• Although Mr Scott's solicitors took instructions directly from him, Talent2 was involved in the conduct of the litigation because it needed to obtain information about whether to continue supporting and funding the litigation. Therefore, the "strategy that was adopted in the litigation was significantly influenced by Talent2's willingness to remain financially involved in the litigation";
  • While Mr Scott would have benefited personally from successfully defending the litigation by retaining his job, Talent2 conceded and Bergin CJ found that Talent2 also derived and stood to derive a commercial benefit from funding Mr Scott's defence because it employed and wished to continue to employ Mr Scott, who was an experienced recruitment employee in the WA market. Further, it signified to HRX that Talent2 would "stand up to" litigation commenced by HRX. Finally, Talent2 ceased to support and fund the litigation when it realised there was no longer any benefit to Talent2 in keeping Mr Scott employed;
  • Bergin CJ found that HRX would have been successful against Mr Scott if the trial had proceeded, particularly in relation to the non-solicitation of HRX's customers and therefore was satisfied that HRX would have been entitled to an order that Mr Scott pay its costs (although this was not sought by HRX); and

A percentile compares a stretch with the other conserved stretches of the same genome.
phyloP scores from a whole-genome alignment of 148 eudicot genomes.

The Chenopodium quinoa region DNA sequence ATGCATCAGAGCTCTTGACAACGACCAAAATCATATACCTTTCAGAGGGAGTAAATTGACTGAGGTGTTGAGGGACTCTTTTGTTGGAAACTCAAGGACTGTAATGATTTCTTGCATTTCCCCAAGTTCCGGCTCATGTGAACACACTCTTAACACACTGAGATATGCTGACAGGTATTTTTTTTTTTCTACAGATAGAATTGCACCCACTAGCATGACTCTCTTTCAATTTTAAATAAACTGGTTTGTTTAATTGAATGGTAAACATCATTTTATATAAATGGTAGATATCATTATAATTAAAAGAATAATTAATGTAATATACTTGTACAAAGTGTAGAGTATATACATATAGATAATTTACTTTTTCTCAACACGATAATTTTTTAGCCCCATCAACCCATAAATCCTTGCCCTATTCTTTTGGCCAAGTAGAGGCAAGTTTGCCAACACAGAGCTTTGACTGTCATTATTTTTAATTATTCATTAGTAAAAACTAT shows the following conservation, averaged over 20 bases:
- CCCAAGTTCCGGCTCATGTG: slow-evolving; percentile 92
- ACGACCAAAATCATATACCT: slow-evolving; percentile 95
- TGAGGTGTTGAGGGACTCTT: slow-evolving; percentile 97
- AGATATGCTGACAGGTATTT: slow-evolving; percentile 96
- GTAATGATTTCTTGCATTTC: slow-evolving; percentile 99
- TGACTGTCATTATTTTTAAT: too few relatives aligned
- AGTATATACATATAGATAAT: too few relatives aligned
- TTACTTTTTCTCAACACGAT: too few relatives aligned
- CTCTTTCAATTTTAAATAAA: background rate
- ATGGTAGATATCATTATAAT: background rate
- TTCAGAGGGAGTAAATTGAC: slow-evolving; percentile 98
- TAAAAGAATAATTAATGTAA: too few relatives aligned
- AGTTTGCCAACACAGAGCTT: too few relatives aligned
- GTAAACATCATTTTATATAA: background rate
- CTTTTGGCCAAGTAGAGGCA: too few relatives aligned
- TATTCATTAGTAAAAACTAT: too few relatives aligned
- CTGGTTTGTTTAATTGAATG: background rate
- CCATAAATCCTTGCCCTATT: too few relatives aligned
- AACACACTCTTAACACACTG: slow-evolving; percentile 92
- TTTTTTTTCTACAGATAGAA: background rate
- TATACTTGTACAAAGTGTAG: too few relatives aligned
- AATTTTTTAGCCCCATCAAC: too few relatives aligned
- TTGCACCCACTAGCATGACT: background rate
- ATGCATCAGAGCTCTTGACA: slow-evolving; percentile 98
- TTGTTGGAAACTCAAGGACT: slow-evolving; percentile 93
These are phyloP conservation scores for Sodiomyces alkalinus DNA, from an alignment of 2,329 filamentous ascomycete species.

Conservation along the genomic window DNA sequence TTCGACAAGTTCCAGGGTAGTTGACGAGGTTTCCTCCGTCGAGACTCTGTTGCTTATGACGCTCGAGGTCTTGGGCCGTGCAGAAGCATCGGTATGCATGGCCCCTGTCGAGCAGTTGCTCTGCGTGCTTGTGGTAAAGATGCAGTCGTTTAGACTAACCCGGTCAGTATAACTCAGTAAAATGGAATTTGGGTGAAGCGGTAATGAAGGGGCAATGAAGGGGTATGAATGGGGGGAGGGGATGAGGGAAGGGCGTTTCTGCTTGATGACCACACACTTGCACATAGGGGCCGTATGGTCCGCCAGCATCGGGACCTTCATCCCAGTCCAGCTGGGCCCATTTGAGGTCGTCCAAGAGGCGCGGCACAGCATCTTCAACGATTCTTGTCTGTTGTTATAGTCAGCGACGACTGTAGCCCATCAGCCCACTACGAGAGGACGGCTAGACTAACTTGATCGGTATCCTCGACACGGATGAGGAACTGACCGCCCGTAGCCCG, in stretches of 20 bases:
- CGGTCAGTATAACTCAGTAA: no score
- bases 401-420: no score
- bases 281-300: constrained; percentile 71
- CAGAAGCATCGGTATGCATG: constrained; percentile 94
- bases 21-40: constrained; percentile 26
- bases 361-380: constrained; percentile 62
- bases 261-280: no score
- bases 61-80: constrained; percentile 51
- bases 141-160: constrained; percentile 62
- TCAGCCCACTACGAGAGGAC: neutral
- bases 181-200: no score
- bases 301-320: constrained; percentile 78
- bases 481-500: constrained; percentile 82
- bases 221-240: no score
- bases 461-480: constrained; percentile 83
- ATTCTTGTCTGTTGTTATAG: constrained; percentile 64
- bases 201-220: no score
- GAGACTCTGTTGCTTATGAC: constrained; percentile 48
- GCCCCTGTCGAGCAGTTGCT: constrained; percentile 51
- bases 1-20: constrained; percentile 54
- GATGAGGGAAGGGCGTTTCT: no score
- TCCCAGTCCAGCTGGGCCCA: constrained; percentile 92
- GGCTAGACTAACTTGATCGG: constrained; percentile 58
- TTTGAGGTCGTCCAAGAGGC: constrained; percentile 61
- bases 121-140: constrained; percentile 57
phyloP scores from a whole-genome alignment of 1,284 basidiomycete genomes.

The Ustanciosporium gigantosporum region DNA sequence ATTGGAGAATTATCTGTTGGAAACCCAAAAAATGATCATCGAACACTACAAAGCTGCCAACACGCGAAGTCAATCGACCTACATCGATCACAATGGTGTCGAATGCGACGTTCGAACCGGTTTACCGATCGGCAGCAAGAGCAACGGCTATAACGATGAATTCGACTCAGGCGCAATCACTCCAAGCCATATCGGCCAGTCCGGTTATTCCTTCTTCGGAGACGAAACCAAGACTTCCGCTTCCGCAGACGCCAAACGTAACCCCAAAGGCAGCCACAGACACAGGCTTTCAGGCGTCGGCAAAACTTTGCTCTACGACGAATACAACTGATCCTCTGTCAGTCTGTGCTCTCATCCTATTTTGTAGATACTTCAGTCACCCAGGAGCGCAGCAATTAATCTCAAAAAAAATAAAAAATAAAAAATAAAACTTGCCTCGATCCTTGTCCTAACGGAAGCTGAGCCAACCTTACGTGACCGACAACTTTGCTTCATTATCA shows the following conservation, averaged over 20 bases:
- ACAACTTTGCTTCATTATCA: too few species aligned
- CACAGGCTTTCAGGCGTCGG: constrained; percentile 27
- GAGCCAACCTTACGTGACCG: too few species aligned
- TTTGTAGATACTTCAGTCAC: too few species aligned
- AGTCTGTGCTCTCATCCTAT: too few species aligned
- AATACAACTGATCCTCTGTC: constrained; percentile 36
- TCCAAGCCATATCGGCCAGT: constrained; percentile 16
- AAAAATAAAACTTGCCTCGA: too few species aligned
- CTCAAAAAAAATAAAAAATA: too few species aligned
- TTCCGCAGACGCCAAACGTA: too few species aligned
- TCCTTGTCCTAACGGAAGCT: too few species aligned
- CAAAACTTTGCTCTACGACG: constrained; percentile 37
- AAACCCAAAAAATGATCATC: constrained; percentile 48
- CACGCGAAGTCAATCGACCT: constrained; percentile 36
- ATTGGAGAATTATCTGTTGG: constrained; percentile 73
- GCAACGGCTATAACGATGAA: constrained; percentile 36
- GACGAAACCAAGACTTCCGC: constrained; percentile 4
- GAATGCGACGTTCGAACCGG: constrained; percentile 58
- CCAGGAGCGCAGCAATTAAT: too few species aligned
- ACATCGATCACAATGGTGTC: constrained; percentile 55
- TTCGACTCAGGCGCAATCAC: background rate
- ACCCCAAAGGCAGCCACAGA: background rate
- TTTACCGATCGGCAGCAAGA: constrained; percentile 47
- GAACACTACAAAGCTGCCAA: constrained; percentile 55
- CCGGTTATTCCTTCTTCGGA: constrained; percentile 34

• Talent2 had employed Mr Scott for 3 months "without apparently making the inquiries into his conduct that it made once the litigation was threatened". However, Bergin CJ said that it is "incumbent upon employers who effectively poach their competitors' employees to ensure that those employees are not acting in breach of their obligations to their former employers, particularly where the consequence of such breach is a benefit to the new employer".


The making of an order of costs against a non-party is not a common event. However, this case does highlight that it can occur and some practical steps that employers should consider when engaging an employee who has previously been engaged by a competitor. These practical steps include the following:

  • Ensure that the terms of any post employment restraints that may apply to the proposed employment are clearly understood together with their scope of operation;
  • Ensure that appropriate directions and processes are put in place so that it is clear the employer will not condone the taking or use of any confidential information of the former employer or any other breaches of enforceable restraints of trade; and
  • Understanding that where arrangements are entered into by the employer for funding litigation on behalf of the new or proposed employee, these can form part of the circumstances which will give rise to an adverse costs order being made against the employer as a non-party, in circumstances where there is litigation and that litigation is not successful.

The content of this article is intended to provide a general guide to the subject matter. Specialist advice should be sought about your specific circumstances.

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Jennifer Teh